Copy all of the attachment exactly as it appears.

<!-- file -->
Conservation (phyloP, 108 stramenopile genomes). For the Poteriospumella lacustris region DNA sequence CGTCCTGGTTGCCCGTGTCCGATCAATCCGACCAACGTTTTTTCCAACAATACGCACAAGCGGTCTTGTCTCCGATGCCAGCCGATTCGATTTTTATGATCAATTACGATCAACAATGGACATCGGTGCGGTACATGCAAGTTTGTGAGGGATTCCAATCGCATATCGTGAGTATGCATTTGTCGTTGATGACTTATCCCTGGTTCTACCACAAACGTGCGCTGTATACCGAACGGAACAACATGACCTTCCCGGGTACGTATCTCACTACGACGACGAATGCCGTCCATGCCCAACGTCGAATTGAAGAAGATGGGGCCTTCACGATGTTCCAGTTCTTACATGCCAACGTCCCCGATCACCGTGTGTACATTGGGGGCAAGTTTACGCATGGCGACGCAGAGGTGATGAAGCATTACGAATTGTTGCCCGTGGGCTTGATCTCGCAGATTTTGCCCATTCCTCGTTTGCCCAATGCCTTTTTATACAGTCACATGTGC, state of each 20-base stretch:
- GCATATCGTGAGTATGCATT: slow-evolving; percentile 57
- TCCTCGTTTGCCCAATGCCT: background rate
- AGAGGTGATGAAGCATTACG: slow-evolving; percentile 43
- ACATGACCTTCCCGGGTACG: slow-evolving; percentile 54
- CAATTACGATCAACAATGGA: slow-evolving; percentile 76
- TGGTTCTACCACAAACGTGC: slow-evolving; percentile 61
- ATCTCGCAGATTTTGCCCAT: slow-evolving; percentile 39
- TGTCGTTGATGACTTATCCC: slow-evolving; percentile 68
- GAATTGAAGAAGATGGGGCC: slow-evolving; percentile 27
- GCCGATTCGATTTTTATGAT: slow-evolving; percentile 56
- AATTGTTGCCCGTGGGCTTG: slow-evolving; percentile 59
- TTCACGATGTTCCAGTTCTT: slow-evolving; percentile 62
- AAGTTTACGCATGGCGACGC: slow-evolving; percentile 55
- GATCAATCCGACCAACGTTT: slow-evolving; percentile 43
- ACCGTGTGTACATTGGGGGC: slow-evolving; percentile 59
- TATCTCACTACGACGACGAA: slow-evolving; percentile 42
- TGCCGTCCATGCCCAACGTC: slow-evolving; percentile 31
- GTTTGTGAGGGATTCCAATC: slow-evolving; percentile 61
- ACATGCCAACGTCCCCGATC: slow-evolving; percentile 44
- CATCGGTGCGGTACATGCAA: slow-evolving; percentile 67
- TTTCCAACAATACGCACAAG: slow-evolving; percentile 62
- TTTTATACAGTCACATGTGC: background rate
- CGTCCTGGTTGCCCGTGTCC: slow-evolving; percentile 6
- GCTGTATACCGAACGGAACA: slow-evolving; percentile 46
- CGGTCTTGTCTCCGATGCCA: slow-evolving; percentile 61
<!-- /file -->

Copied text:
Conservation (phyloP, 108 stramenopile genomes). For the Poteriospumella lacustris region DNA sequence CGTCCTGGTTGCCCGTGTCCGATCAATCCGACCAACGTTTTTTCCAACAATACGCACAAGCGGTCTTGTCTCCGATGCCAGCCGATTCGATTTTTATGATCAATTACGATCAACAATGGACATCGGTGCGGTACATGCAAGTTTGTGAGGGATTCCAATCGCATATCGTGAGTATGCATTTGTCGTTGATGACTTATCCCTGGTTCTACCACAAACGTGCGCTGTATACCGAACGGAACAACATGACCTTCCCGGGTACGTATCTCACTACGACGACGAATGCCGTCCATGCCCAACGTCGAATTGAAGAAGATGGGGCCTTCACGATGTTCCAGTTCTTACATGCCAACGTCCCCGATCACCGTGTGTACATTGGGGGCAAGTTTACGCATGGCGACGCAGAGGTGATGAAGCATTACGAATTGTTGCCCGTGGGCTTGATCTCGCAGATTTTGCCCATTCCTCGTTTGCCCAATGCCTTTTTATACAGTCACATGTGC, state of each 20-base stretch:
- GCATATCGTGAGTATGCATT: slow-evolving; percentile 57
- TCCTCGTTTGCCCAATGCCT: background rate
- AGAGGTGATGAAGCATTACG: slow-evolving; percentile 43
- ACATGACCTTCCCGGGTACG: slow-evolving; percentile 54
- CAATTACGATCAACAATGGA: slow-evolving; percentile 76
- TGGTTCTACCACAAACGTGC: slow-evolving; percentile 61
- ATCTCGCAGATTTTGCCCAT: slow-evolving; percentile 39
- TGTCGTTGATGACTTATCCC: slow-evolving; percentile 68
- GAATTGAAGAAGATGGGGCC: slow-evolving; percentile 27
- GCCGATTCGATTTTTATGAT: slow-evolving; percentile 56
- AATTGTTGCCCGTGGGCTTG: slow-evolving; percentile 59
- TTCACGATGTTCCAGTTCTT: slow-evolving; percentile 62
- AAGTTTACGCATGGCGACGC: slow-evolving; percentile 55
- GATCAATCCGACCAACGTTT: slow-evolving; percentile 43
- ACCGTGTGTACATTGGGGGC: slow-evolving; percentile 59
- TATCTCACTACGACGACGAA: slow-evolving; percentile 42
- TGCCGTCCATGCCCAACGTC: slow-evolving; percentile 31
- GTTTGTGAGGGATTCCAATC: slow-evolving; percentile 61
- ACATGCCAACGTCCCCGATC: slow-evolving; percentile 44
- CATCGGTGCGGTACATGCAA: slow-evolving; percentile 67
- TTTCCAACAATACGCACAAG: slow-evolving; percentile 62
- TTTTATACAGTCACATGTGC: background rate
- CGTCCTGGTTGCCCGTGTCC: slow-evolving; percentile 6
- GCTGTATACCGAACGGAACA: slow-evolving; percentile 46
- CGGTCTTGTCTCCGATGCCA: slow-evolving; percentile 61